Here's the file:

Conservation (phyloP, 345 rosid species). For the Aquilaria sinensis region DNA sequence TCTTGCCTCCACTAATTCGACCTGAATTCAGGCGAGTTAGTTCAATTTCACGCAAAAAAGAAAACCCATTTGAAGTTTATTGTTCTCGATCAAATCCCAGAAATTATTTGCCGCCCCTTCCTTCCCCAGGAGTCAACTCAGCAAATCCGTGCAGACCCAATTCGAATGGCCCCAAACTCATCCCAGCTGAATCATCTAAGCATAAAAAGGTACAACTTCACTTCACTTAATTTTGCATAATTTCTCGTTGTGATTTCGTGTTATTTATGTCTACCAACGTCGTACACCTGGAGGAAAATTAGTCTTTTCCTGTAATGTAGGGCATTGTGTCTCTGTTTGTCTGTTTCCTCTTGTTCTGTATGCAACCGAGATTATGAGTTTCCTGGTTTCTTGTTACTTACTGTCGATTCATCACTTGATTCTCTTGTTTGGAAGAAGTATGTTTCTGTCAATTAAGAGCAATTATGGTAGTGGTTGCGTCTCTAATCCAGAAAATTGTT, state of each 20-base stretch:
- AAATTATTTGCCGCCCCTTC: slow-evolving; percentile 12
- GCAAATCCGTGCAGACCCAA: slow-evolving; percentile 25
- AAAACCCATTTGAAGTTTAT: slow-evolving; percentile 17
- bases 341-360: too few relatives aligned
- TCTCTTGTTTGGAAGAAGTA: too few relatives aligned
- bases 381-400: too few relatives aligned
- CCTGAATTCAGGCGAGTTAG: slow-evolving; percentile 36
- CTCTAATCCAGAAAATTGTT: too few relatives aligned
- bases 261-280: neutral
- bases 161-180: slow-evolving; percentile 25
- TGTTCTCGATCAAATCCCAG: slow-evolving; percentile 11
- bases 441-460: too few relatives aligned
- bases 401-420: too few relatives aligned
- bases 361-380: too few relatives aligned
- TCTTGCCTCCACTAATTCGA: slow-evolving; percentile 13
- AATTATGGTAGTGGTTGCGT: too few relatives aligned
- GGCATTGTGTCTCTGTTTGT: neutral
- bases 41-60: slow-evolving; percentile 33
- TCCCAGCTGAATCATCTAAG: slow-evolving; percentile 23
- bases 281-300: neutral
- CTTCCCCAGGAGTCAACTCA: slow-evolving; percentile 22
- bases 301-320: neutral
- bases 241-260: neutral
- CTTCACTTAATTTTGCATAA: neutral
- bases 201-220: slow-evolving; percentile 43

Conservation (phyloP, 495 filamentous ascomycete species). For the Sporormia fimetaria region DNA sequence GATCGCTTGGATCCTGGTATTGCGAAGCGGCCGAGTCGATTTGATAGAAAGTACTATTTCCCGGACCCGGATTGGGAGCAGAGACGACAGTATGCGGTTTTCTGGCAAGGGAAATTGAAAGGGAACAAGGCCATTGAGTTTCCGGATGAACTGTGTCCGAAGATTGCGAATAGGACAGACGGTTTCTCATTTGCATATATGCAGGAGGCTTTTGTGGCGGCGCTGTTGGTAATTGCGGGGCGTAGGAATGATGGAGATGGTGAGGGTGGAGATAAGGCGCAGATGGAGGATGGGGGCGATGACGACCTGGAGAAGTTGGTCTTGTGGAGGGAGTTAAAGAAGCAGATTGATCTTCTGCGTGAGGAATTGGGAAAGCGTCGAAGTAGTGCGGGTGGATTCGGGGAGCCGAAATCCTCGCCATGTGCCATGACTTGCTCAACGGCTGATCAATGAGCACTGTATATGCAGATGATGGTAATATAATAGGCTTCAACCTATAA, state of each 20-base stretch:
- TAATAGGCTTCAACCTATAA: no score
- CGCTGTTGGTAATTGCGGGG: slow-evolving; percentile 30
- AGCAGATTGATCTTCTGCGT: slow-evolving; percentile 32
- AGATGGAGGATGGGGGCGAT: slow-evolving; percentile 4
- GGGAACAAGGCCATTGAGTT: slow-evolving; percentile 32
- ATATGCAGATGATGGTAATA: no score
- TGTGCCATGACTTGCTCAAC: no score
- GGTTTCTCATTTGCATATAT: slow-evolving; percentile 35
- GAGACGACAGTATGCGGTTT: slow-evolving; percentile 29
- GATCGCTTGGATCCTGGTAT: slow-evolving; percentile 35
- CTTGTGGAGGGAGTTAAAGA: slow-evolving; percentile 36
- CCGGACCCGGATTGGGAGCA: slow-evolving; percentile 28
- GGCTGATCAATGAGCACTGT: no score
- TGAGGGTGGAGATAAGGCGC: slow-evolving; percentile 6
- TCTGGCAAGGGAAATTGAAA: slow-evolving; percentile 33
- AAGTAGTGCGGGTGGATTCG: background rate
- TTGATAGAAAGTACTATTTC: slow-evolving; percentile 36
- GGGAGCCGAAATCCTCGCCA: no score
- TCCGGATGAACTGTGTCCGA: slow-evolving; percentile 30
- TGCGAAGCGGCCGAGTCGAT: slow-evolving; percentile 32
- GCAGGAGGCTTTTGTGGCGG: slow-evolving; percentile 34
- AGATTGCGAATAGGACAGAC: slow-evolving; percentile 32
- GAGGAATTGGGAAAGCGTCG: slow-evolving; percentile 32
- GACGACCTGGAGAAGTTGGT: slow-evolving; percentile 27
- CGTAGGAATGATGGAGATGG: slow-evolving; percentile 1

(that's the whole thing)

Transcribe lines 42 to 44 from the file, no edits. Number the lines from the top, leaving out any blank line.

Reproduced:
- TCTGGCAAGGGAAATTGAAA: slow-evolving; percentile 33
- AAGTAGTGCGGGTGGATTCG: background rate
- TTGATAGAAAGTACTATTTC: slow-evolving; percentile 36